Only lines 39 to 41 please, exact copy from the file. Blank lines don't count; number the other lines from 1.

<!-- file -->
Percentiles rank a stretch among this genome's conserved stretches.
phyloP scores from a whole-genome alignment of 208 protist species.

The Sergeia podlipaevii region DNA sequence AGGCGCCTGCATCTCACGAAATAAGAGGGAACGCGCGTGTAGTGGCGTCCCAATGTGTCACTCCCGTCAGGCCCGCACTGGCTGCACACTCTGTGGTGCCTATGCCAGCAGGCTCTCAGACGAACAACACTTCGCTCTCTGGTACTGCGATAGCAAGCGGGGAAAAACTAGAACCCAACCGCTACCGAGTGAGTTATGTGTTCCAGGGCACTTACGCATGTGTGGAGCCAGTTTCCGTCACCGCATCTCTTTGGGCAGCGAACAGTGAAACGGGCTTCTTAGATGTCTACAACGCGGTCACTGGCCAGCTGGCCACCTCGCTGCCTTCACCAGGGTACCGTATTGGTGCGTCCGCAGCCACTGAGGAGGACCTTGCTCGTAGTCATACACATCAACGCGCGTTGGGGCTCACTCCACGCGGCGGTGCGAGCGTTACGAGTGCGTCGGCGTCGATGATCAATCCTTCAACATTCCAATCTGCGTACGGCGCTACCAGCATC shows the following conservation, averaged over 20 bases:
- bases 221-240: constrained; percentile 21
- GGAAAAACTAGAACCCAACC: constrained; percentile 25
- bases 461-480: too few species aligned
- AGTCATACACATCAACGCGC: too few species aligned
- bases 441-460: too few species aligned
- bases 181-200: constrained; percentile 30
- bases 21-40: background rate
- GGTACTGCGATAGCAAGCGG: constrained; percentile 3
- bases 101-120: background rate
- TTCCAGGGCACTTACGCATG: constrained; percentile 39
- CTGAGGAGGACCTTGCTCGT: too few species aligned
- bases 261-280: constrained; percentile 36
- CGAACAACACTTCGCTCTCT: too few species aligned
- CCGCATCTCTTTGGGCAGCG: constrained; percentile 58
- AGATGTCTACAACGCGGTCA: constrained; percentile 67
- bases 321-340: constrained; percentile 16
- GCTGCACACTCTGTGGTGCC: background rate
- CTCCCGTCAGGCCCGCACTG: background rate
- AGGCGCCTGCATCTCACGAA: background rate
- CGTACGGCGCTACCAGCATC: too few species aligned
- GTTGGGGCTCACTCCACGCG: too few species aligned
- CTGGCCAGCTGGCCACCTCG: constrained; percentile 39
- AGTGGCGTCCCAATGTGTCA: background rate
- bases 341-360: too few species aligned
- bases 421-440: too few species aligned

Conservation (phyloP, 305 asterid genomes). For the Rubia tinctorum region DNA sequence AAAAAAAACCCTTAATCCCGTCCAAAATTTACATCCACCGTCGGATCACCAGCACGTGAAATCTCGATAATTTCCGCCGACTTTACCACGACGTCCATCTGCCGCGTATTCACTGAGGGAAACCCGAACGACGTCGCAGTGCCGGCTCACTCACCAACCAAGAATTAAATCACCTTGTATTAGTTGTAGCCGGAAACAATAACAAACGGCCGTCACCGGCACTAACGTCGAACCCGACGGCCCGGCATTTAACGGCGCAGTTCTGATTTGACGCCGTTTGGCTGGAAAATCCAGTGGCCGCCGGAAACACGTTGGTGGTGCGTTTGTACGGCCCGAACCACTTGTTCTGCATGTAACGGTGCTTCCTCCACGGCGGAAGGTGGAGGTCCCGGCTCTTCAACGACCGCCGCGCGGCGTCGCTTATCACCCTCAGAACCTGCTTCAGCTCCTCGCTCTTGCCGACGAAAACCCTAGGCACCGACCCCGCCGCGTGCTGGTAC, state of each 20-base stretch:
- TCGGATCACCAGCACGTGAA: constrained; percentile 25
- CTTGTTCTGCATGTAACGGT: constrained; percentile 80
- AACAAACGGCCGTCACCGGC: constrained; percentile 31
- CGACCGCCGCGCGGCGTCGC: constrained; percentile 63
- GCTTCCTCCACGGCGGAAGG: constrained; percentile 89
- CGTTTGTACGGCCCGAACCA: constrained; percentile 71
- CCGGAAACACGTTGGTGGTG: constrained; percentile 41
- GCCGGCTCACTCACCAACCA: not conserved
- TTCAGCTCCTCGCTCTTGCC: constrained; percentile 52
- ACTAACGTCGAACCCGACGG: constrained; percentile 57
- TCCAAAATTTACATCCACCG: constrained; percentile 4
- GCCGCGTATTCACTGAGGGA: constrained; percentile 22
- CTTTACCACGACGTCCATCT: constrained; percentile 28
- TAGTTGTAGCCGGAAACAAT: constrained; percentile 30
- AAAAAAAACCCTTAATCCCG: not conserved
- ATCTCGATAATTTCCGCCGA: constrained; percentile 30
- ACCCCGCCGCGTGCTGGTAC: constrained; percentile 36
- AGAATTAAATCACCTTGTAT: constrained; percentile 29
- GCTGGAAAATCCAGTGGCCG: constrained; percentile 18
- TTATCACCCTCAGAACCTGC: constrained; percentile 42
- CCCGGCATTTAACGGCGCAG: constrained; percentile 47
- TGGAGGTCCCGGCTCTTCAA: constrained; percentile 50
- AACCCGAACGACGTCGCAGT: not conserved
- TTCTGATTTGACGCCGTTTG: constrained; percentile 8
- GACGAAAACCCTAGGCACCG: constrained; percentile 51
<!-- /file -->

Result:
- ACTAACGTCGAACCCGACGG: constrained; percentile 57
- TCCAAAATTTACATCCACCG: constrained; percentile 4
- GCCGCGTATTCACTGAGGGA: constrained; percentile 22